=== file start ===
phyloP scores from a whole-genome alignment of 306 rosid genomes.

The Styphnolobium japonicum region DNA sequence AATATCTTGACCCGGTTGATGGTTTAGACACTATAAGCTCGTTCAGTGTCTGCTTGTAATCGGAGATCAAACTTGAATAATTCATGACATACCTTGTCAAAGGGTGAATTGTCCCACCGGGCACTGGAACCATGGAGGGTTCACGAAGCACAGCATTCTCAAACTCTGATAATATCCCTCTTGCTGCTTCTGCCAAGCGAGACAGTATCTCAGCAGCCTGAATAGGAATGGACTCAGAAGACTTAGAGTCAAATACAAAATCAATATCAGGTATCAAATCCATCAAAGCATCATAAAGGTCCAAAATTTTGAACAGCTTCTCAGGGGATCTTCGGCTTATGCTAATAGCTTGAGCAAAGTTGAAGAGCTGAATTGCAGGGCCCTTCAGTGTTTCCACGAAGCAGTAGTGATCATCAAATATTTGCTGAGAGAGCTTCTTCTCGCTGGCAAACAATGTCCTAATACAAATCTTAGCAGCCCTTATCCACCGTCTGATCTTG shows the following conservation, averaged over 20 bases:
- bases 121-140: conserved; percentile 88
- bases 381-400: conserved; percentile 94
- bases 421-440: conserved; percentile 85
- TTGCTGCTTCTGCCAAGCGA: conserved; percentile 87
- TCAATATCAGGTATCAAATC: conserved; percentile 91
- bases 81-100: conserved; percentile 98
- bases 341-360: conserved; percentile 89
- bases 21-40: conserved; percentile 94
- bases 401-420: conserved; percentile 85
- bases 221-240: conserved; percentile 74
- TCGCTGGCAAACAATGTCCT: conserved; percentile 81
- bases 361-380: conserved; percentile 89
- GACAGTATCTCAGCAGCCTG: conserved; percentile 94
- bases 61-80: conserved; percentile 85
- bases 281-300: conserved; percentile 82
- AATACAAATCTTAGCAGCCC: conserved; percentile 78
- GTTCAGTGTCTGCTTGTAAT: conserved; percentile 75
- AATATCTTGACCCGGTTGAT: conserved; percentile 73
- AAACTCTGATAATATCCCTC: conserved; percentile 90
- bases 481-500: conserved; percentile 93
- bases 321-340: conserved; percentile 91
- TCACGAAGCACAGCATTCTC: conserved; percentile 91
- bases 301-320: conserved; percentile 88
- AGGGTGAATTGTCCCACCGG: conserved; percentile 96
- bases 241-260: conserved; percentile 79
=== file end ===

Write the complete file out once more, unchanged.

phyloP scores from a whole-genome alignment of 306 rosid genomes.

The Styphnolobium japonicum region DNA sequence AATATCTTGACCCGGTTGATGGTTTAGACACTATAAGCTCGTTCAGTGTCTGCTTGTAATCGGAGATCAAACTTGAATAATTCATGACATACCTTGTCAAAGGGTGAATTGTCCCACCGGGCACTGGAACCATGGAGGGTTCACGAAGCACAGCATTCTCAAACTCTGATAATATCCCTCTTGCTGCTTCTGCCAAGCGAGACAGTATCTCAGCAGCCTGAATAGGAATGGACTCAGAAGACTTAGAGTCAAATACAAAATCAATATCAGGTATCAAATCCATCAAAGCATCATAAAGGTCCAAAATTTTGAACAGCTTCTCAGGGGATCTTCGGCTTATGCTAATAGCTTGAGCAAAGTTGAAGAGCTGAATTGCAGGGCCCTTCAGTGTTTCCACGAAGCAGTAGTGATCATCAAATATTTGCTGAGAGAGCTTCTTCTCGCTGGCAAACAATGTCCTAATACAAATCTTAGCAGCCCTTATCCACCGTCTGATCTTG shows the following conservation, averaged over 20 bases:
- bases 121-140: conserved; percentile 88
- bases 381-400: conserved; percentile 94
- bases 421-440: conserved; percentile 85
- TTGCTGCTTCTGCCAAGCGA: conserved; percentile 87
- TCAATATCAGGTATCAAATC: conserved; percentile 91
- bases 81-100: conserved; percentile 98
- bases 341-360: conserved; percentile 89
- bases 21-40: conserved; percentile 94
- bases 401-420: conserved; percentile 85
- bases 221-240: conserved; percentile 74
- TCGCTGGCAAACAATGTCCT: conserved; percentile 81
- bases 361-380: conserved; percentile 89
- GACAGTATCTCAGCAGCCTG: conserved; percentile 94
- bases 61-80: conserved; percentile 85
- bases 281-300: conserved; percentile 82
- AATACAAATCTTAGCAGCCC: conserved; percentile 78
- GTTCAGTGTCTGCTTGTAAT: conserved; percentile 75
- AATATCTTGACCCGGTTGAT: conserved; percentile 73
- AAACTCTGATAATATCCCTC: conserved; percentile 90
- bases 481-500: conserved; percentile 93
- bases 321-340: conserved; percentile 91
- TCACGAAGCACAGCATTCTC: conserved; percentile 91
- bases 301-320: conserved; percentile 88
- AGGGTGAATTGTCCCACCGG: conserved; percentile 96
- bases 241-260: conserved; percentile 79